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What Is a High Voltage Cable?

Mary McMahon
Updated May 17, 2024
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High voltage cable is electrical cabling designed for the transmission of high voltage power, which poses some special safety risks because of the amount of energy involved. High voltage electricity can be found in electrical transmission lines for delivery to homes and businesses, as well as certain types of systems with a high voltage draw, like some forms of industrial machinery. Special cable is required to carry the electricity safely and efficiently, with a minimum of risk to the system as well as bystanders.

The construction of high voltage cable starts with the conductors, which can be made from copper and other metals. Each conductor must be separately wrapped in an insulator, and the system may include pressurized oil to limit electrical discharge. This is critical to protect the integrity of the cable itself, as unexpected discharges could damage the wiring and cause electrical problems. The insulated conductors are wrapped in a thick layer of jacket material that protects them from the elements.

Jacketing also protects workers and equipment around the cable. It is critical to prevent direct contact with high voltage cable, as the electricity can be fatal, and the contact could also damage the cable and create a short in the system. Jacketing with thick insulation protects the cable while in use and minimizes the risk of severe electric shock, fires, and other issues that can arise if the conductors are exposed.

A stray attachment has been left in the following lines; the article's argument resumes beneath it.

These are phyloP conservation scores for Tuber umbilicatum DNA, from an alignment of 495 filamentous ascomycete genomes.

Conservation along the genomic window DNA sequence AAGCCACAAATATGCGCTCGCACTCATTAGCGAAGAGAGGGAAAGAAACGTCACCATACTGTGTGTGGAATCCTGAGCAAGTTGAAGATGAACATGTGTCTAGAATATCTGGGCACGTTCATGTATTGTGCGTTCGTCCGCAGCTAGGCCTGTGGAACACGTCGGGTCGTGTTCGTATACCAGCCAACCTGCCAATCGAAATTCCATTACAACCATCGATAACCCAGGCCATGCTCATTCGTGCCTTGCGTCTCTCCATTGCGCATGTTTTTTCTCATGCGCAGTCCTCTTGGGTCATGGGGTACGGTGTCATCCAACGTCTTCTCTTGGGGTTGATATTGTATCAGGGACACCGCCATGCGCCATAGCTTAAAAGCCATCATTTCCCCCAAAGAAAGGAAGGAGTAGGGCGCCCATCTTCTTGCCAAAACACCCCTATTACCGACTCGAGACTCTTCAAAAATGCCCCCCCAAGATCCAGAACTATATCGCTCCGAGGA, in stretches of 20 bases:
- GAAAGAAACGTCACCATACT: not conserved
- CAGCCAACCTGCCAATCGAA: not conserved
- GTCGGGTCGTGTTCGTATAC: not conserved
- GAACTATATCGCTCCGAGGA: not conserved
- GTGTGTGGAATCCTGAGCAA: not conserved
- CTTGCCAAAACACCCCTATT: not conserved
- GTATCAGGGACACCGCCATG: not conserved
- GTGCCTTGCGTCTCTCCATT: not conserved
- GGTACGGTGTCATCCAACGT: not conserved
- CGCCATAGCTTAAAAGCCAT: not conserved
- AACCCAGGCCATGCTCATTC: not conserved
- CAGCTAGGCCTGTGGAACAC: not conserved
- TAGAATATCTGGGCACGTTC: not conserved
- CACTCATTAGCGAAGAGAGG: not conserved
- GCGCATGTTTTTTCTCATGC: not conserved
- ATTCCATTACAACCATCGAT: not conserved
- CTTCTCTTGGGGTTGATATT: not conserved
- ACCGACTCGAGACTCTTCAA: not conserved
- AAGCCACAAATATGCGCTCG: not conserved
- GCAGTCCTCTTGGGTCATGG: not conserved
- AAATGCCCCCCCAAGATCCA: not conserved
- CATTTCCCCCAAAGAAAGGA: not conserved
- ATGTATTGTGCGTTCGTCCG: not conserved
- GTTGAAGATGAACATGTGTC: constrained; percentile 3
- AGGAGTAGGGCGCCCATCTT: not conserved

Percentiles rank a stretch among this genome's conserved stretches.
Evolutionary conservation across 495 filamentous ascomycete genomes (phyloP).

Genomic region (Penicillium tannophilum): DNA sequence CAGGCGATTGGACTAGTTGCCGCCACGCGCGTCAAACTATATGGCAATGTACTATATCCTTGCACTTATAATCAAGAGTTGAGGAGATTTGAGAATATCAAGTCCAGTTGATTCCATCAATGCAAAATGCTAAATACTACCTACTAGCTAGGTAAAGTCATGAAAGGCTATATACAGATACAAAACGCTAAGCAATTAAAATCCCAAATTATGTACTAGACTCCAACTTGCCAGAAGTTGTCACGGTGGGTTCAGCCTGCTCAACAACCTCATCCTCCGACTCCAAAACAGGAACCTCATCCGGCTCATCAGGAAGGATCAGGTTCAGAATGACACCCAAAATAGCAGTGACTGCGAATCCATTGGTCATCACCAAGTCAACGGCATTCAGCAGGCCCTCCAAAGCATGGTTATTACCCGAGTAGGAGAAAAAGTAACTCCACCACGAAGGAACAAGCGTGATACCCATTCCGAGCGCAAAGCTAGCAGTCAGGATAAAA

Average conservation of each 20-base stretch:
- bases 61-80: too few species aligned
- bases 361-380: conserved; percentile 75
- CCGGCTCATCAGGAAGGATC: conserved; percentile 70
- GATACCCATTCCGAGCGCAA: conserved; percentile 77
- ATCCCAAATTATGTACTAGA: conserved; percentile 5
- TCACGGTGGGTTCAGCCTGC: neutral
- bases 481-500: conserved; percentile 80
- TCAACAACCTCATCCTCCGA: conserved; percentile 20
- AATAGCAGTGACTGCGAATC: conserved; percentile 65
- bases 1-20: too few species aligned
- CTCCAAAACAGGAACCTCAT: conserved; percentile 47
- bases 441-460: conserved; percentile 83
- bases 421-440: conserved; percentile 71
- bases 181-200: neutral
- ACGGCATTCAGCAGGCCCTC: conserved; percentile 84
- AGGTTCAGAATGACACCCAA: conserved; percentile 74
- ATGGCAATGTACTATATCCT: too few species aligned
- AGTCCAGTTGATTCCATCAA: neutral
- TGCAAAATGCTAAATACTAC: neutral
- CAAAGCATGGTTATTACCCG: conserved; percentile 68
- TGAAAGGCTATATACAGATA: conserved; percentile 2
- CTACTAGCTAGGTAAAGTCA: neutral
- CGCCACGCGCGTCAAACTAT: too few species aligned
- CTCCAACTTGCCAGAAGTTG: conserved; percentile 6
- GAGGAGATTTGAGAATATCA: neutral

Numerous materials can be used for insulation, including a variety of plastics, rubbers, and paper products. The high voltage cable must be carefully constructed and tested before distribution and installation. At install, additional jacketing may be added for extra security if there are particular concerns. Other components of a high voltage system also need to be up to specifications, because if they are not, they could fail during power transmission.

High voltage cable is often marked with warning signs because of the increased risks associated with direct contact. In a situation where there is a problem in a high voltage system, the power must be cut before workers approach it to resolve the problem. Such systems often cut out automatically in response to electrical problems for safety. They also have locking power switching mechanisms to allow workers to lock the system off while they perform maintenance and repairs, so they do not need to worry about a passing worker accidentally activating the system while they are handling it.

About Mechanics is dedicated to providing accurate and trustworthy information. We carefully select reputable sources and employ a rigorous fact-checking process to maintain the highest standards. To learn more about our commitment to accuracy, read our editorial process.
Mary McMahon
By Mary McMahon

Ever since she began contributing to the site several years ago, Mary has embraced the exciting challenge of being a About Mechanics researcher and writer. Mary has a liberal arts degree from Goddard College and spends her free time reading, cooking, and exploring the great outdoors.

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Mary McMahon
Mary McMahon

Ever since she began contributing to the site several years ago, Mary has embraced the exciting challenge of being a...

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